Voice/Vision Holocaust Survivor Oral History Archive

Michael Weiss - October 7, 1994

Arrival of the Germans II

To Budapest?

To Budapest. And that's it. They had there enough followers. And they had, they had million followers to do the job, whatever they wanted to do.

Were the Germans in Kascony?

Now when I came home to Kascony, there was no Germans as such in Kascony. Erev Pesach, Erev Pesach, about a half a dozen officers came to Kascony. German officers. And by the way, they stayed in a Jewish home. But things changed drastically. For example, that was the first time I was told in history that there was no services at night, Pesach night, Erev Pesach and Pesach night in the synagogues. You know? And that was the last time for me being home for a holiday with my family. That Pesach. But we are saying, "Pesach. Pesach is a holiday. Pesach we sing, we drink, we eat. Pesach we make the Seder. Pesach is the holiday that we got liberated. Pesach is the holiday that God seen that the Jewish are saved for 400 years. And he told Moses, 'Go to Pharaoh and tell him that he should let the Jewish people go.'" Pesach we celebrate that God himself let the Jewish people out of Egypt. That's what it says. And here this Pesach, there was no services in the evening. This Pesach we were saying, we were saying, we were saying uh, uh, uh, the Seder, the Haggadah, quietly, quietly. Was, it was--we had a new pharaoh. There was a new pharaoh. [pause] Don't you know I, I, uh, uh, could talk more about this Jewish people. They been through pogroms, they went through pharaoh, but this is the biggest tragedy, bigger than anything. Because when God took the Jewish people out of Egypt, and the Jewish people we had seen uh, uh, uh, miracles. They seen how to see, uh, um...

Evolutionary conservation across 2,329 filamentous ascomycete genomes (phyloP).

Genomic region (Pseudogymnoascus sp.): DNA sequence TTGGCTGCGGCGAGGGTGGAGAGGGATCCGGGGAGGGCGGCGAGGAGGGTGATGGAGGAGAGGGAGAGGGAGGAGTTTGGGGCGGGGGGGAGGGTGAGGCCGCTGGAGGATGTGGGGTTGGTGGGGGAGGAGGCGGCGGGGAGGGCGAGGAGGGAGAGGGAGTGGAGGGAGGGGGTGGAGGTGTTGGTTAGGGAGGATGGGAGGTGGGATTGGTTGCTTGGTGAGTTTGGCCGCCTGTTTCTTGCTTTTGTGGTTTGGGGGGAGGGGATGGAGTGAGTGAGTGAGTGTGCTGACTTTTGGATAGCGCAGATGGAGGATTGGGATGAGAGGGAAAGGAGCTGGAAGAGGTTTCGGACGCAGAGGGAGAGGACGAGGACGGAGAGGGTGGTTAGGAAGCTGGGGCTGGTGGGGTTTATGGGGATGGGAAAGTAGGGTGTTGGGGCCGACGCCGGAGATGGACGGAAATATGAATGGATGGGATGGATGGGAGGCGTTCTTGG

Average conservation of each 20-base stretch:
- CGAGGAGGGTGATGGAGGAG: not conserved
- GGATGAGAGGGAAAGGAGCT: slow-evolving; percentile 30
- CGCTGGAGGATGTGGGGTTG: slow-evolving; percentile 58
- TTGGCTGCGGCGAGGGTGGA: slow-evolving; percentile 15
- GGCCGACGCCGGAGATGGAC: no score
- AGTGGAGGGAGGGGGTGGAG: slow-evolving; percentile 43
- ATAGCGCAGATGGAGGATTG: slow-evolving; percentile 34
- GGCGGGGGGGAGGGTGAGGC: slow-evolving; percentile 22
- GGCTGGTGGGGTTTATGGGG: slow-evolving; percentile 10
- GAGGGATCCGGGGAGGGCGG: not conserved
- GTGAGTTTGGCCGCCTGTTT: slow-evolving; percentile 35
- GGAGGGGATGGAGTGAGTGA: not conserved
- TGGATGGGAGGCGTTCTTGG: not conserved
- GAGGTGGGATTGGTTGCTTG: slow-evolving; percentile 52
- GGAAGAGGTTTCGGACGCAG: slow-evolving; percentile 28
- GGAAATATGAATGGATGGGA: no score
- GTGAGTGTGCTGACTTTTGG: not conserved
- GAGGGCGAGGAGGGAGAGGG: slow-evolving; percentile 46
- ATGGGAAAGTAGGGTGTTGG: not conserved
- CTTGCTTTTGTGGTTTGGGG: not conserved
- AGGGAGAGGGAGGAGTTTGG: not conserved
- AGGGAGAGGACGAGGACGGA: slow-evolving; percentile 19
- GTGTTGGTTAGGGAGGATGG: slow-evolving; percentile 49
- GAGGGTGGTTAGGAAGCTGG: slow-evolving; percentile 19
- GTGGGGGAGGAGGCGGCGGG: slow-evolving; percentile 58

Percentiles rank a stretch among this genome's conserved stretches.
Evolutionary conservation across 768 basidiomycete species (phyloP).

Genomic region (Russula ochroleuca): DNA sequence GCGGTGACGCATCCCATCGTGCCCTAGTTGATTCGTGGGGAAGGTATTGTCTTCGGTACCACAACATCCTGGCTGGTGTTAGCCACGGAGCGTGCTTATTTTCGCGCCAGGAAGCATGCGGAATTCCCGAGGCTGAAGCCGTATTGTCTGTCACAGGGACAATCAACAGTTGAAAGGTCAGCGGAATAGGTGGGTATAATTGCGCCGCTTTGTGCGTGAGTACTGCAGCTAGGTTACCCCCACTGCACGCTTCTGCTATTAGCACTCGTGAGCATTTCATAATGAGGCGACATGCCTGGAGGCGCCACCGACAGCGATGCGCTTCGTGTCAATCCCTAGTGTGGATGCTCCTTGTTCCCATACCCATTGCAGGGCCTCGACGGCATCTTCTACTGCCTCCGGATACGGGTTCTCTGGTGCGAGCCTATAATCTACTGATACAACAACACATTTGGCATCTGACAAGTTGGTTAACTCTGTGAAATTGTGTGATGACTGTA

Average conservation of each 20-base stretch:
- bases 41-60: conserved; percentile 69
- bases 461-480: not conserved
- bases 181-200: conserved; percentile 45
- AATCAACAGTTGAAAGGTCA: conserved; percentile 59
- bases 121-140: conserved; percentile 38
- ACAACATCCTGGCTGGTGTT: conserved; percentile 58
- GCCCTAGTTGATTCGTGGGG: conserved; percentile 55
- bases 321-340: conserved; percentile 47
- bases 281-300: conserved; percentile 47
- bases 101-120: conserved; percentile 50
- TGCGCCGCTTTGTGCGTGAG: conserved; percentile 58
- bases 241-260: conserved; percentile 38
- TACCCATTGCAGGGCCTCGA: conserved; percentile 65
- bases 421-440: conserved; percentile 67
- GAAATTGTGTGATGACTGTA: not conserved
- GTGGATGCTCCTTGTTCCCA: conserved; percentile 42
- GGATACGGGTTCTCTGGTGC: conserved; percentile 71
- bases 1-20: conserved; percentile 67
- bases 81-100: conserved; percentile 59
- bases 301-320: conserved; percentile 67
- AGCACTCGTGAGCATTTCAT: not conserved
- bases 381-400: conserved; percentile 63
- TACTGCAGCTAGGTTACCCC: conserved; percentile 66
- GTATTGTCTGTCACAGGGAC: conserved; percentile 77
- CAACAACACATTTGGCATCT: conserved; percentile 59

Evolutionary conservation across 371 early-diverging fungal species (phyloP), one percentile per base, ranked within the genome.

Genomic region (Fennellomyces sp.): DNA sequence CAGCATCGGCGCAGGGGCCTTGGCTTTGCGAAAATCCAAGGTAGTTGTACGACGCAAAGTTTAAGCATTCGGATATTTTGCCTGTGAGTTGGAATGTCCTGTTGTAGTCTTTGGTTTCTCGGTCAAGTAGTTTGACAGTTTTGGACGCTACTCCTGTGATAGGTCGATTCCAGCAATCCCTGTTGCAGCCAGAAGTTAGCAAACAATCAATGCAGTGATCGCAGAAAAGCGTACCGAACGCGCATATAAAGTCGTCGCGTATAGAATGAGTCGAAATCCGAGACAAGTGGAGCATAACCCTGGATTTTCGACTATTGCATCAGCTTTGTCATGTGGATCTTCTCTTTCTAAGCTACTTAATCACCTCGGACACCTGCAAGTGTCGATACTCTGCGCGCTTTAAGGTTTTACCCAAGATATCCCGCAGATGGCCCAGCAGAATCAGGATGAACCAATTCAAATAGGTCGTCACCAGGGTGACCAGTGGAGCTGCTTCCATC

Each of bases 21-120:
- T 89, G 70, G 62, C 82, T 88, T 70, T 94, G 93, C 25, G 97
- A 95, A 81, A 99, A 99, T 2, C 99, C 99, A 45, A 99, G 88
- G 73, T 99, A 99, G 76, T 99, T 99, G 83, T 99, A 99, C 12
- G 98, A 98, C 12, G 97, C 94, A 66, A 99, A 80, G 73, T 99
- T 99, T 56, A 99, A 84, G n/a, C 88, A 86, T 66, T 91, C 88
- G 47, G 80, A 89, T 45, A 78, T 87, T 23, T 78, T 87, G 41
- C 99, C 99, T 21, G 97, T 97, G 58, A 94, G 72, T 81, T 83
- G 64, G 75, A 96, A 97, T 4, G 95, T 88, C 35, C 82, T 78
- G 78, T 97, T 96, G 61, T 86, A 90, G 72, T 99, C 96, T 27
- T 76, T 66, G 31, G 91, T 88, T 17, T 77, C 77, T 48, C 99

??? Now when they went through the Seder, and they came to Moses, and they told him, "Why did you brought us here? Isn't there enough uh, burial places in, in Egypt? We should be buried here? Eh--take us back to Egypt." That's what they told Moses. Can you imagine? It doesn't matter how bad it gets for a Jew in any country, who would say, let me go back to Hitler in Germany. So that proves to me that this is the biggest tragedy what had happened to Jewish people all during the centuries.

When the six Germans came, what, what were they there for?

Well, I don't know what they were there for. That I couldn't tell you because I really don't know. I don't think they consulted any of the Jewish uh, uh, leaders or the--that I don't know.

But what--did anything happen while they were there or just after they were there?

N...no, no. The only thing we were scared an awful lot. We were scared more than ever to see that uniform. But nothing really happened.

Were they polite? Were they, uh...

Well they didn't talk--I don't even--they were polite, the place they were because they were in a Jewish home. They stayed in a Jewish home, and they were polite to them.

So you knew the people that they were staying with?

Yes. Yes. Yes.

Did anyone talk to them and say what...

Oh yes we did. They were very polite. They ate and, and we had matzos. And uh, we told them, we told them it's the holiday and they were polite and uh, yes that's what...

They were there for the Seder?

That's, that--I never thought of it like that, but yes, they were there for the Seder.

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